Saturday, August 29, 2009

Hello out there!

Hi everyone,
It's me and I'm back in the world of blogging. I'm feeling fresh and ready to write about ways to improve your writing and how proofreading and editing from a professional is critical. Remember that is the place to come to receive the help you need to make your writing perfect.
I'll be back soon!

Thursday, August 6, 2009

Blumin Annoying!

I have just learnt that knowing how to spell can actually be detrimental rather than advantageous. Let me explain...

I have been trying to track down a dress to match a jacket I bought a while ago. Yesterday afternoon, I rang the distributer and she gave me the names of a number of stores to ring around to see if they had the dress in stock. One of the store names she gave me was 'Blooming Gorgeous' (at least that's what it sounded like!). She also told me that it was located in the Niecon Plaza at Broadbeach.

When I finished the phone call, I thought I'd do a google search for the phone numbers of the stores to try to source the much-desired dress. Well, this was where I hit a fairly large stumbling block. I typed 'Blooming Gorgeous' into google and was presented with 'about' 988 000 hits, all to flower related sites (although I must admit to not going further than the first page). Then, I thought I'd get clever and google 'Blooming Gorgeous Broadbeach' and clicked 'pages from Australia' before I hit the 'Search' button. Hey presto! The search narrowed to 809 hits, although was still mostly florists and some maternity sites. I noticed the search was also throwing up results with 'bloomin', so next I did a search for 'Bloomin Gorgeous Broadbeach'. Even though I got 375 hits, lower than both previous searches, the early indications from the first few pages were that I was on a wild goose chase. I was at my wits' end - surely it wasn't meant to be this difficult. A yellow pages search was equally frustrating - all I got were numbers for a florist and an escort.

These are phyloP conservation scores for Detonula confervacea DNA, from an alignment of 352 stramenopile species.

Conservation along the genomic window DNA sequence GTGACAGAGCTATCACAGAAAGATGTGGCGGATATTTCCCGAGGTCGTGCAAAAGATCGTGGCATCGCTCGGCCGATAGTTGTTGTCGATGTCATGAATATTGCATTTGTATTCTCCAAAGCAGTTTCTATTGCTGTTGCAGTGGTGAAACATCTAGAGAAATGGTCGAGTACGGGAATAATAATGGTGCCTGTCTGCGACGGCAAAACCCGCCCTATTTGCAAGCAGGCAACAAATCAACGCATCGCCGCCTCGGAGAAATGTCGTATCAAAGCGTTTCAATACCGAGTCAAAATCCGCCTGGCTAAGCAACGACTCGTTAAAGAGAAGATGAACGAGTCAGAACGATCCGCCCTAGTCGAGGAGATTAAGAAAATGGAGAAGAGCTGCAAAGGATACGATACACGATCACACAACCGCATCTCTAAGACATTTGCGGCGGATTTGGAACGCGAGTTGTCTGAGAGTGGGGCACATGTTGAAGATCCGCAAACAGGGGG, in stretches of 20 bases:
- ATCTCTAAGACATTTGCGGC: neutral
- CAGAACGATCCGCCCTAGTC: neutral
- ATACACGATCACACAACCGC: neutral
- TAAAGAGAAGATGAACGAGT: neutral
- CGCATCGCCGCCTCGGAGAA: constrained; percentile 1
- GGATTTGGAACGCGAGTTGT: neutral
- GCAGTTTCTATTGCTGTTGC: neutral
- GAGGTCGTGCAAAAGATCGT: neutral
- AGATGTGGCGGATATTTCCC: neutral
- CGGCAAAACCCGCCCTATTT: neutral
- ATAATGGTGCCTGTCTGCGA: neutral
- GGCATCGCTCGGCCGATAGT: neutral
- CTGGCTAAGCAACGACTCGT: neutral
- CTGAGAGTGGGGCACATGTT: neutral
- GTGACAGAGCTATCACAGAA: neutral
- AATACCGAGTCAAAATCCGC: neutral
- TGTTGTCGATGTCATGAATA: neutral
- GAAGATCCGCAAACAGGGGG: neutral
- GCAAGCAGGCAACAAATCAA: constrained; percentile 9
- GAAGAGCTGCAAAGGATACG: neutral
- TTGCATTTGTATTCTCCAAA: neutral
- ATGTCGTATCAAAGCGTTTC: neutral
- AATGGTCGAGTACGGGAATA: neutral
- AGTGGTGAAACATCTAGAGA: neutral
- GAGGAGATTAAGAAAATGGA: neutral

Finally, after I recollected the phone call with the supplier, I remembered she mentioned that the store was in the Niecon Plaza, so, in desperation, I googled 'Niecon Plaza Broadbeach', which yielded the Niecon Plaza as top hit. With shaking hands (okay, not quite shaking), I clicked on the link and went to the Niecon Plaza home page. From there, I clicked on 'Shopping Directory', went to 'Fashion and Beauty', and there it was, third from the top, 'Blumingorgus'. I laughed out loud when I saw its spelling. It would have taken me years (actually, no it would not have, as I would not have persevered!) to have found the shop with a google search using this mispelling. I have to wonder what possessed someone to choose such an obscure spelling for a business name.

All I can say is that I hope they rely on passing trade, rather than on people guessing at the spelling. Spelling matters! By the way, when I phoned the store, they didn't even have the dress I was looking for. Can you believe it? I'm too exhausted now to even try finding the phone numbers for the other store names I was given!

Tuesday, August 4, 2009

Use of the Possessive Apostrophe